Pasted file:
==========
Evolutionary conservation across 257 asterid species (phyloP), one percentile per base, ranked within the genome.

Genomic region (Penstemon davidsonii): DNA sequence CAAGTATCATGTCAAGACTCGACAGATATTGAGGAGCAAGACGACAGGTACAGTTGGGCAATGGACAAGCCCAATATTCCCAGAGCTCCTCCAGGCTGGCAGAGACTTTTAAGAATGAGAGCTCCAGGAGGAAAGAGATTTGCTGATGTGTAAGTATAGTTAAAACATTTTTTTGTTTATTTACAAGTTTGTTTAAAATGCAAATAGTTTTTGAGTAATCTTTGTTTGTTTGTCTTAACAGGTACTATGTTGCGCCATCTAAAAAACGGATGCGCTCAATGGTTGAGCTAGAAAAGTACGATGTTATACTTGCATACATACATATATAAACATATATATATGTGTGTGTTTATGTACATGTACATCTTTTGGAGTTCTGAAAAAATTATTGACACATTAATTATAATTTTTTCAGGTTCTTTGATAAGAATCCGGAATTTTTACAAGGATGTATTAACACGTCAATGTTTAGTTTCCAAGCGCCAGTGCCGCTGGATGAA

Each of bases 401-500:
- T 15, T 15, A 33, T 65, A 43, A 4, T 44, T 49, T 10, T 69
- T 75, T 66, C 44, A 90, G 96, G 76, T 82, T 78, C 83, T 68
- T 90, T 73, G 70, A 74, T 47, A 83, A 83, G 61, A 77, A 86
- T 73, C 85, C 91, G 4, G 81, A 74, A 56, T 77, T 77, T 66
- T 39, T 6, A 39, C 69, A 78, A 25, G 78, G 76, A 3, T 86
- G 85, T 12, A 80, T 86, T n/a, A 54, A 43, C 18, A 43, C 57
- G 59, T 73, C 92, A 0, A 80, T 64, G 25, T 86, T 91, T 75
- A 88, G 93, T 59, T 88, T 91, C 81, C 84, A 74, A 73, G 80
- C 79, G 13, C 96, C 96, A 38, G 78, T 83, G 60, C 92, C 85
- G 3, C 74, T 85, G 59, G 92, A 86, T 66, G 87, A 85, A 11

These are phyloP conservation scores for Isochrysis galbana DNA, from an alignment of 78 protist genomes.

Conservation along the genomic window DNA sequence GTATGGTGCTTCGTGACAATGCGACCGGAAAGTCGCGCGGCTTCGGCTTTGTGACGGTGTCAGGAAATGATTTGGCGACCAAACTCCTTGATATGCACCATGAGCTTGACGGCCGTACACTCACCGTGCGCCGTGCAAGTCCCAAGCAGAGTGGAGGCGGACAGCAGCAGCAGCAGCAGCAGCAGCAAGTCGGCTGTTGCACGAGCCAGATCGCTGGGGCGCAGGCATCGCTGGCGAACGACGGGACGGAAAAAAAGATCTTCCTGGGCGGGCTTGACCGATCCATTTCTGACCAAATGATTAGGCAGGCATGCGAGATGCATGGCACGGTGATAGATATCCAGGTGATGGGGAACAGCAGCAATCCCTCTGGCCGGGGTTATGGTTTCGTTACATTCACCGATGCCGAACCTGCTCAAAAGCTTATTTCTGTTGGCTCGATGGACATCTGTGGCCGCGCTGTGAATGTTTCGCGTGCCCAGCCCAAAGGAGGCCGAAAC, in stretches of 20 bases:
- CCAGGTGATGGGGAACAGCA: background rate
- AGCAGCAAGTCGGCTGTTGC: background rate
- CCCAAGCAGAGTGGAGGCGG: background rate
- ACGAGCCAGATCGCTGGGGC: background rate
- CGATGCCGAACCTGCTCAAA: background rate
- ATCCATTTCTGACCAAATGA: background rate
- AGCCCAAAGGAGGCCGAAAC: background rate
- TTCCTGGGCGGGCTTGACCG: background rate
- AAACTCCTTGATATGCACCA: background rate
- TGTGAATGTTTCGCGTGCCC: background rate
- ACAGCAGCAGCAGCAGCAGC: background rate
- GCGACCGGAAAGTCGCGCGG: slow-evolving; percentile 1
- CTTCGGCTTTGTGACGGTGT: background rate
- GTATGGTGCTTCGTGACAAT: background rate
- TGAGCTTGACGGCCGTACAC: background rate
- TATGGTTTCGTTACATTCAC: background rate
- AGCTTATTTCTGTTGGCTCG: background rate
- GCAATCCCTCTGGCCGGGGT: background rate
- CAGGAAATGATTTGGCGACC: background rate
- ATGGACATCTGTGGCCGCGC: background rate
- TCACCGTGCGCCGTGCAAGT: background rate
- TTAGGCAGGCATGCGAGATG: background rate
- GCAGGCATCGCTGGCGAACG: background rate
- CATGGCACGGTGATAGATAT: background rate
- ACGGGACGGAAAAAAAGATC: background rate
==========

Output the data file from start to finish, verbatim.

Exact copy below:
Evolutionary conservation across 257 asterid species (phyloP), one percentile per base, ranked within the genome.

Genomic region (Penstemon davidsonii): DNA sequence CAAGTATCATGTCAAGACTCGACAGATATTGAGGAGCAAGACGACAGGTACAGTTGGGCAATGGACAAGCCCAATATTCCCAGAGCTCCTCCAGGCTGGCAGAGACTTTTAAGAATGAGAGCTCCAGGAGGAAAGAGATTTGCTGATGTGTAAGTATAGTTAAAACATTTTTTTGTTTATTTACAAGTTTGTTTAAAATGCAAATAGTTTTTGAGTAATCTTTGTTTGTTTGTCTTAACAGGTACTATGTTGCGCCATCTAAAAAACGGATGCGCTCAATGGTTGAGCTAGAAAAGTACGATGTTATACTTGCATACATACATATATAAACATATATATATGTGTGTGTTTATGTACATGTACATCTTTTGGAGTTCTGAAAAAATTATTGACACATTAATTATAATTTTTTCAGGTTCTTTGATAAGAATCCGGAATTTTTACAAGGATGTATTAACACGTCAATGTTTAGTTTCCAAGCGCCAGTGCCGCTGGATGAA

Each of bases 401-500:
- T 15, T 15, A 33, T 65, A 43, A 4, T 44, T 49, T 10, T 69
- T 75, T 66, C 44, A 90, G 96, G 76, T 82, T 78, C 83, T 68
- T 90, T 73, G 70, A 74, T 47, A 83, A 83, G 61, A 77, A 86
- T 73, C 85, C 91, G 4, G 81, A 74, A 56, T 77, T 77, T 66
- T 39, T 6, A 39, C 69, A 78, A 25, G 78, G 76, A 3, T 86
- G 85, T 12, A 80, T 86, T n/a, A 54, A 43, C 18, A 43, C 57
- G 59, T 73, C 92, A 0, A 80, T 64, G 25, T 86, T 91, T 75
- A 88, G 93, T 59, T 88, T 91, C 81, C 84, A 74, A 73, G 80
- C 79, G 13, C 96, C 96, A 38, G 78, T 83, G 60, C 92, C 85
- G 3, C 74, T 85, G 59, G 92, A 86, T 66, G 87, A 85, A 11

These are phyloP conservation scores for Isochrysis galbana DNA, from an alignment of 78 protist genomes.

Conservation along the genomic window DNA sequence GTATGGTGCTTCGTGACAATGCGACCGGAAAGTCGCGCGGCTTCGGCTTTGTGACGGTGTCAGGAAATGATTTGGCGACCAAACTCCTTGATATGCACCATGAGCTTGACGGCCGTACACTCACCGTGCGCCGTGCAAGTCCCAAGCAGAGTGGAGGCGGACAGCAGCAGCAGCAGCAGCAGCAGCAAGTCGGCTGTTGCACGAGCCAGATCGCTGGGGCGCAGGCATCGCTGGCGAACGACGGGACGGAAAAAAAGATCTTCCTGGGCGGGCTTGACCGATCCATTTCTGACCAAATGATTAGGCAGGCATGCGAGATGCATGGCACGGTGATAGATATCCAGGTGATGGGGAACAGCAGCAATCCCTCTGGCCGGGGTTATGGTTTCGTTACATTCACCGATGCCGAACCTGCTCAAAAGCTTATTTCTGTTGGCTCGATGGACATCTGTGGCCGCGCTGTGAATGTTTCGCGTGCCCAGCCCAAAGGAGGCCGAAAC, in stretches of 20 bases:
- CCAGGTGATGGGGAACAGCA: background rate
- AGCAGCAAGTCGGCTGTTGC: background rate
- CCCAAGCAGAGTGGAGGCGG: background rate
- ACGAGCCAGATCGCTGGGGC: background rate
- CGATGCCGAACCTGCTCAAA: background rate
- ATCCATTTCTGACCAAATGA: background rate
- AGCCCAAAGGAGGCCGAAAC: background rate
- TTCCTGGGCGGGCTTGACCG: background rate
- AAACTCCTTGATATGCACCA: background rate
- TGTGAATGTTTCGCGTGCCC: background rate
- ACAGCAGCAGCAGCAGCAGC: background rate
- GCGACCGGAAAGTCGCGCGG: slow-evolving; percentile 1
- CTTCGGCTTTGTGACGGTGT: background rate
- GTATGGTGCTTCGTGACAAT: background rate
- TGAGCTTGACGGCCGTACAC: background rate
- TATGGTTTCGTTACATTCAC: background rate
- AGCTTATTTCTGTTGGCTCG: background rate
- GCAATCCCTCTGGCCGGGGT: background rate
- CAGGAAATGATTTGGCGACC: background rate
- ATGGACATCTGTGGCCGCGC: background rate
- TCACCGTGCGCCGTGCAAGT: background rate
- TTAGGCAGGCATGCGAGATG: background rate
- GCAGGCATCGCTGGCGAACG: background rate
- CATGGCACGGTGATAGATAT: background rate
- ACGGGACGGAAAAAAAGATC: background rate